Caroline, a HomeExchange Member from Australia who found the community through the movie The Holiday, has now done 18 exchanges. She shares the story of her memorable trip to Copenhagen, Denmark in 2013.
What was it that attracted you to this exchange opportunity?
As I love to travel I listed my apartment on the HomeExchange website and started to receive offers from familiar places at home and abroad. Then one day I received an email asking if Copenhagen would interest me. It was a city I knew little about but that just added to its charm for me. All I knew of Denmark was that Hans Christian Andersen had written his famous stories there. I imagined it would be a magical place and I was right.
What happened when you arrived at your home exchange?
Our exchange home was a stylish, spacious, light-filled apartment in a quiet suburb ten minutes by train to Kobenhavn Central Railway Station. The accommodation was perfect and our exchange went smoothly. But my first day in the city did not go to plan as my attempt at a self-guided walking tour was not a great success. Perhaps it was jet lag, perhaps it was the strangeness of a foreign country, or perhaps it was all the construction going on that made the map difficult to follow. I could not seem to find my bearings and wandered aimlessly for hours trying to get back on course. At the end of the day my feet hurt and I was tired and confused. I felt like a fish out of water.
What did you see or do during your exchange?
The next day I persevered, deciding to ditch the map and take my head out of the guide book. I thought that surely if I followed my instincts then the magical places would reveal themselves to me. The Stroget seemed a logical place to start. A five minute walk from Kobenhavn Central is the entrance to this charming street that winds its way through the centre of the city. An amalgam of several older streets, Stroget is now one of the longest walking streets in the world. It is a shopper’s paradise where the stores and boutiques show their wares in beautiful window displays. There are no cars allowed in this old part of town so I was able to stroll quietly among the pedestrians and cyclists.
I soon came upon Nytorv Square, a peaceful open space where early morning shoppers were breakfasting in cafes. A little further along is Hojbro Plads, which features a statue of the Bishop who founded Copenhagen in 1167. Narrow side streets that run off Stroget lead you into the Latin Quarter with their cosy antiquarian bookshops and cafes. I found a flower market on one street appropriately named Rosengarden. At the far end of Stroget is The Royal Theatre, where you can see performances by the Danish Ballet and Shakespeare companies.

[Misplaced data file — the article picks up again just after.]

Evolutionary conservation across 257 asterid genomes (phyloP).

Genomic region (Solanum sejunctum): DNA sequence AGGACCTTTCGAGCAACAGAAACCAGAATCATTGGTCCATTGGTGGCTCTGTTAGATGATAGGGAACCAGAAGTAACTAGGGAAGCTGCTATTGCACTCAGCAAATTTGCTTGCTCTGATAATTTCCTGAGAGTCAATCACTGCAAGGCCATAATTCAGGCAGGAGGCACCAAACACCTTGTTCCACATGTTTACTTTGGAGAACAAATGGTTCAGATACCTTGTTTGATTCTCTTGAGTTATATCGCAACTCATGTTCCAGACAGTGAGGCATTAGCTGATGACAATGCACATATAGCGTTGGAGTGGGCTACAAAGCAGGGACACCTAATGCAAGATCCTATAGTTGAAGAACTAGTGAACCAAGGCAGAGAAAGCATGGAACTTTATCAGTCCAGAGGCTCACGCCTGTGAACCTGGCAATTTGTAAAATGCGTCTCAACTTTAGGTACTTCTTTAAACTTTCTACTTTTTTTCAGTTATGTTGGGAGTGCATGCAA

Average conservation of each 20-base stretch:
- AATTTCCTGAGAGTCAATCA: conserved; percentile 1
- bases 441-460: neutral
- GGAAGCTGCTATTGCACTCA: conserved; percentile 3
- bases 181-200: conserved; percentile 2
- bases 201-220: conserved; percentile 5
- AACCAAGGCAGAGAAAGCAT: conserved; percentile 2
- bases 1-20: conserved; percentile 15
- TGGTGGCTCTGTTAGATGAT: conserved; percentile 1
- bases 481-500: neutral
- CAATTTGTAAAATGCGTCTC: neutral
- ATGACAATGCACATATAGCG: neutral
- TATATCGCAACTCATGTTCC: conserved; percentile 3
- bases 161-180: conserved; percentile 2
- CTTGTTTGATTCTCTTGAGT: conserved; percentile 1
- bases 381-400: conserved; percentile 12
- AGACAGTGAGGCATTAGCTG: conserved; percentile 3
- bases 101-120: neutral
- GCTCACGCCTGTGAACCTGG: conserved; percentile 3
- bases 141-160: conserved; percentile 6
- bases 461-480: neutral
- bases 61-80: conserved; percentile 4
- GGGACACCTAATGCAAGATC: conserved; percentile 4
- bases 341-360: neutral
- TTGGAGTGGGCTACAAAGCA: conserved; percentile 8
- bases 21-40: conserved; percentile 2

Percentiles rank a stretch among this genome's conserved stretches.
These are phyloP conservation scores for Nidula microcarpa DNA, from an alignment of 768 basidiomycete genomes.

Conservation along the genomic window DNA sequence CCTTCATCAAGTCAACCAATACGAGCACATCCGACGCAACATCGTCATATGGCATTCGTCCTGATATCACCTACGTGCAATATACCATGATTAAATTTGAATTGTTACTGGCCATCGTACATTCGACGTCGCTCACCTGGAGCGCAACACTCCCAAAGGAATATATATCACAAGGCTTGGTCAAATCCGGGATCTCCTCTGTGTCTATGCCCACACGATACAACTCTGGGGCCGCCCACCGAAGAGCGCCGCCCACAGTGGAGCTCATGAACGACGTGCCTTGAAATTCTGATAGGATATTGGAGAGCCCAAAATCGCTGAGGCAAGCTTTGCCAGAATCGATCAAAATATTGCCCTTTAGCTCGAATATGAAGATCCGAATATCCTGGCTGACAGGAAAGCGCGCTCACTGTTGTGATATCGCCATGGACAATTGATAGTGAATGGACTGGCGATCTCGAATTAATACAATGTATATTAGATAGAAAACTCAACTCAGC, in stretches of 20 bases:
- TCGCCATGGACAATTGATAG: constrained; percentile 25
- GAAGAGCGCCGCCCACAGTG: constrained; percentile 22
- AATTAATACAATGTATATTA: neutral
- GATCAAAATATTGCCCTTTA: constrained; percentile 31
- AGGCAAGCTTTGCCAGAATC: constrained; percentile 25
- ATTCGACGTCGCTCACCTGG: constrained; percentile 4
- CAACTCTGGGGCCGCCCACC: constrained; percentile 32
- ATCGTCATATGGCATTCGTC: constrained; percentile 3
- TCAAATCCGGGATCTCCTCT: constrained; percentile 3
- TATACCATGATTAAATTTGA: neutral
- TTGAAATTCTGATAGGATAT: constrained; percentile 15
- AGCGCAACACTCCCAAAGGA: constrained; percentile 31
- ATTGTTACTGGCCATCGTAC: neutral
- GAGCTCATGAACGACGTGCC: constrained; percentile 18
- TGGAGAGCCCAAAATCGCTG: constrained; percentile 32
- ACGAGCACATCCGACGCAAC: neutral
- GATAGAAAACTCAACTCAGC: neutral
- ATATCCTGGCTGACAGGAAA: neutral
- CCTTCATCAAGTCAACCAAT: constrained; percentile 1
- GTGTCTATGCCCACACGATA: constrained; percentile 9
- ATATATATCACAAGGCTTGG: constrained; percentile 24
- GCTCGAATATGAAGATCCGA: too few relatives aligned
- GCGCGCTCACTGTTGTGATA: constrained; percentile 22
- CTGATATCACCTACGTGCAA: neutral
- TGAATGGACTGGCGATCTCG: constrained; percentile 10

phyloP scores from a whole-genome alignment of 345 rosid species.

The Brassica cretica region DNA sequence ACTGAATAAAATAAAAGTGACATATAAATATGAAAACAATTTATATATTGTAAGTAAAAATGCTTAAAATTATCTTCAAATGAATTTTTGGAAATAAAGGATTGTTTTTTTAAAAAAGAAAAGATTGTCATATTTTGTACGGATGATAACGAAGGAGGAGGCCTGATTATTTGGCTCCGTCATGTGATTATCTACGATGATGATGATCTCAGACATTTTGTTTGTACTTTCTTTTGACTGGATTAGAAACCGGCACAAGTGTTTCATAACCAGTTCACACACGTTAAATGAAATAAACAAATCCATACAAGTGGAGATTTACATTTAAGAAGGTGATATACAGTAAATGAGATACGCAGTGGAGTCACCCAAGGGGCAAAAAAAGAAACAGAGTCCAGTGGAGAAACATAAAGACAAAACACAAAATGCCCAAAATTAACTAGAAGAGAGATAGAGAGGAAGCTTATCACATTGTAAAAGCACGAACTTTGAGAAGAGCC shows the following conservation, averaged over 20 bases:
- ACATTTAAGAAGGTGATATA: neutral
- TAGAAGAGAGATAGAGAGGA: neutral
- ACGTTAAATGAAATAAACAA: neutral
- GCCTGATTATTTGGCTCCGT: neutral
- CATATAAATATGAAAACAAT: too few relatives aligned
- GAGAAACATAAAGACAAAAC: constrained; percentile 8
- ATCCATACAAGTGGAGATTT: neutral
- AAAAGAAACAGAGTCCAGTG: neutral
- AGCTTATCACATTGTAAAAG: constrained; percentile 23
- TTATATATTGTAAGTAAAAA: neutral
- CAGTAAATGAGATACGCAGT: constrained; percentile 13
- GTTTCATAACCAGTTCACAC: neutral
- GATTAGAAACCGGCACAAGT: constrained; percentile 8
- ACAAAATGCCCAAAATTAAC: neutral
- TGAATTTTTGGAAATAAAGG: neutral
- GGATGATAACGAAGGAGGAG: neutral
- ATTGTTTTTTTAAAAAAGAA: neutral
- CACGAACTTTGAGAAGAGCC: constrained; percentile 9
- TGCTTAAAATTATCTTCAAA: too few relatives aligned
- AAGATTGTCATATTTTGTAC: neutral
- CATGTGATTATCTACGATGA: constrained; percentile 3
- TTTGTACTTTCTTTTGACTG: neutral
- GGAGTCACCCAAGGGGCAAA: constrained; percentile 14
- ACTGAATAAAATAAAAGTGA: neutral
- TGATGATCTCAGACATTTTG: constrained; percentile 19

Leaving Stroget at last I turned a corner and came upon the breathtaking sight of Nyhavn Harbour, where dainty, brightly coloured buildings were reflected on the water. I knew that Hans Christian Andersen had once lived in this area so I walked around looking for a landmark. It was not hard to find the building at 2O Nyhavn Street where the author wrote many of his famous stories. There is a plaque below the window of his studio and right next door is the Hans Christian Andersen shop that sells translations of his books as well as toys and souvenirs.
I bought a collection of Andersen’s fairy tales and as I left the shop I could hear the music of a marching band. I was aware that the changing of the guard occurred at midday in Copenhagen but I did not realise that the Royal Guards actually marched through the streets. I quickly followed the parade around the corner and down the road that leads to Amalienborg Palace, the home of the Danish Royal Family. I watched, enchanted, swept up in the emotion of the spectacle. It was as if one of Andersen’s fairy tales had come to life. The Royal Guards looked just like the toys in The Brave Tin Soldier.